At any rate, this creates some interesting questions. His central question about subjects is "what allows that to act?", focusing on how forms of agency flow through material semiotic relationships. I admit to doing some creative misreading, but I find an interesting parallel in NT Wright's argument that one becomes 'more human' the more the Holy Spirit acts upon and through him or her.

Link to comment
Share on other sites

Nick, really I have no idea of the worth of anything I say. It seems in some ways that the simpler things seem, the more difficult they are to explain. For me, the main thing that I carried over from Theravada were the various scriptual exhortations to refrain from metaphysical speculation (there are actually four main forms of speculation that are regarding as "senseless", as not leading to nirvana. They are "that which cannot or should not be thought" and have nothing to do with the "holy life") As I understand it, such is carried over into the Madhayamika (the central Philosophy of Buddhism that I referred to before) and results in the actuality that life can be lived/experienced, but not "thought"....."thought" always ending in some form of contradiction - or conclusion - that only serves to preclude "realisation". This is why, at least as I see it (or don't see it!), why attempts by some Christians to define Buddhism as "pantheistic" or "atheistic", or even "nihilistic", are missing the mark. Whatever, the point is that living can be as simple or as complex as we make it.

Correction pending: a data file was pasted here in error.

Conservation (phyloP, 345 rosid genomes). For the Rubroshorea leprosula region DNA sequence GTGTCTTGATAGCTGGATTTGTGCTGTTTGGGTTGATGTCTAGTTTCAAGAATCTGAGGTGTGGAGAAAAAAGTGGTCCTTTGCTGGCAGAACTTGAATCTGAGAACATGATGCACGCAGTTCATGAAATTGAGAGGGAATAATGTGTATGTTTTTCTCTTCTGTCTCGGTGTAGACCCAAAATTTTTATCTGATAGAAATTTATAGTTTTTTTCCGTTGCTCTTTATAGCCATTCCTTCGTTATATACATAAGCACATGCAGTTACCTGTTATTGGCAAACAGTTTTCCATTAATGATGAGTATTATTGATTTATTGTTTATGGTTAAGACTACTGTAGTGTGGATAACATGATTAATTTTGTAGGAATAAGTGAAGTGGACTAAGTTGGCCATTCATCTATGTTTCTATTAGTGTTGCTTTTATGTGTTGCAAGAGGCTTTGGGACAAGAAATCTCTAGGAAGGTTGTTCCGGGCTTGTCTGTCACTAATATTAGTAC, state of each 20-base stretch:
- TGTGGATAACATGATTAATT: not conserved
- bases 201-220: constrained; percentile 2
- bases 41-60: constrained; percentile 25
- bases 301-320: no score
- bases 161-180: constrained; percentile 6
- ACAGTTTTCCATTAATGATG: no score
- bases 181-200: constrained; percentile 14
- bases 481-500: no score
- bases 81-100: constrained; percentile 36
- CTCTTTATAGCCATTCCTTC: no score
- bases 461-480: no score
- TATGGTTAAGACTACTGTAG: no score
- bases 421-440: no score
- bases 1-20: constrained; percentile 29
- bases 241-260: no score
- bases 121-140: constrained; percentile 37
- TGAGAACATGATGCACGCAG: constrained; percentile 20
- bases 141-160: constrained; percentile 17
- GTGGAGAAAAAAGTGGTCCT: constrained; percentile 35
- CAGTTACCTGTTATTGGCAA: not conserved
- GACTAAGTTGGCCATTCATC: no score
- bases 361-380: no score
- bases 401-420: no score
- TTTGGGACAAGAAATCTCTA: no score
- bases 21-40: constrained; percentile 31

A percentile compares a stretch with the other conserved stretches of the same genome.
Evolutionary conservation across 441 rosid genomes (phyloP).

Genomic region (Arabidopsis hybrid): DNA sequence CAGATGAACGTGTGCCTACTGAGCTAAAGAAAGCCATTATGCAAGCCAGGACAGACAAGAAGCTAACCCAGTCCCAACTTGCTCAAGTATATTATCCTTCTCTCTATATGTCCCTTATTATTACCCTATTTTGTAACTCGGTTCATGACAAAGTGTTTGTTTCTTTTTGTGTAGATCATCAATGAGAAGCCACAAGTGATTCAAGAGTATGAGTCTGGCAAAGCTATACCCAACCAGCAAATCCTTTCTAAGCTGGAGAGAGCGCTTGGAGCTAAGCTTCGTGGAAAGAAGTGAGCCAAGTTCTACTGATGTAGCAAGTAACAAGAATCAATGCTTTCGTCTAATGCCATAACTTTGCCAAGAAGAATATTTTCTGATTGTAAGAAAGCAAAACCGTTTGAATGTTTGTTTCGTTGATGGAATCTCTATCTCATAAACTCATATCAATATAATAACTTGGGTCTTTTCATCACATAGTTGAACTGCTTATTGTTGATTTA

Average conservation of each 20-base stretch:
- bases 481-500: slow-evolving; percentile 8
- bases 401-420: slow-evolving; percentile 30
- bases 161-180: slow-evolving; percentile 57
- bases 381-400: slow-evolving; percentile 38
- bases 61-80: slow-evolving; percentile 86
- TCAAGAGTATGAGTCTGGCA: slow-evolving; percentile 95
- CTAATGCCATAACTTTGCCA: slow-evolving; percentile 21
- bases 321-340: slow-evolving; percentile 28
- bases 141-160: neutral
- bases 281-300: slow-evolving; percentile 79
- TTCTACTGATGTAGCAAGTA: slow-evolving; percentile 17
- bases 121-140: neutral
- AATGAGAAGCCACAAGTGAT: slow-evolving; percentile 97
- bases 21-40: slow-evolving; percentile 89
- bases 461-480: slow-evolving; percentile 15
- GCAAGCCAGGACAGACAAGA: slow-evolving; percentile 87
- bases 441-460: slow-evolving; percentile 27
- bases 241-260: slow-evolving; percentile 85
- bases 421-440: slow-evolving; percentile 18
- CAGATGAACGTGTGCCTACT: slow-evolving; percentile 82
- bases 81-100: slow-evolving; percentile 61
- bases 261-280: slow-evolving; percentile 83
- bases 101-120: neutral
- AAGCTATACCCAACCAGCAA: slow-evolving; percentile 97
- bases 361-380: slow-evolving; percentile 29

Anyway, as the question was about grace, my old memory cells were jogged into remembering some words of Marco Pallis, where he spoke of grace within the Buddhist context.(These are actually quoted in Merton's "Asian Journal") Pallis relates the idea of grace with the Buddhist "touching the earth" mudra (hand gesture), where the Buddha is depicted as seated on the lotus on the waters, the waters symbolising existence and all its teeming possibilities. The Buddha overcomes "samsara" not by mere denial but by showing forth its true nature. His right hand points downward to touch the earth; the other hand supports a begging bowl - symbolising acceptance of the gift, grace. In the two gestures displayed by the Buddha-image the whole programme of our spiritual exigencies is summed up......an active attitude toward the world and a passive attitude towards heaven. The untutored person does the opposite: passively accepting the world and resisting grace, gift, and heaven.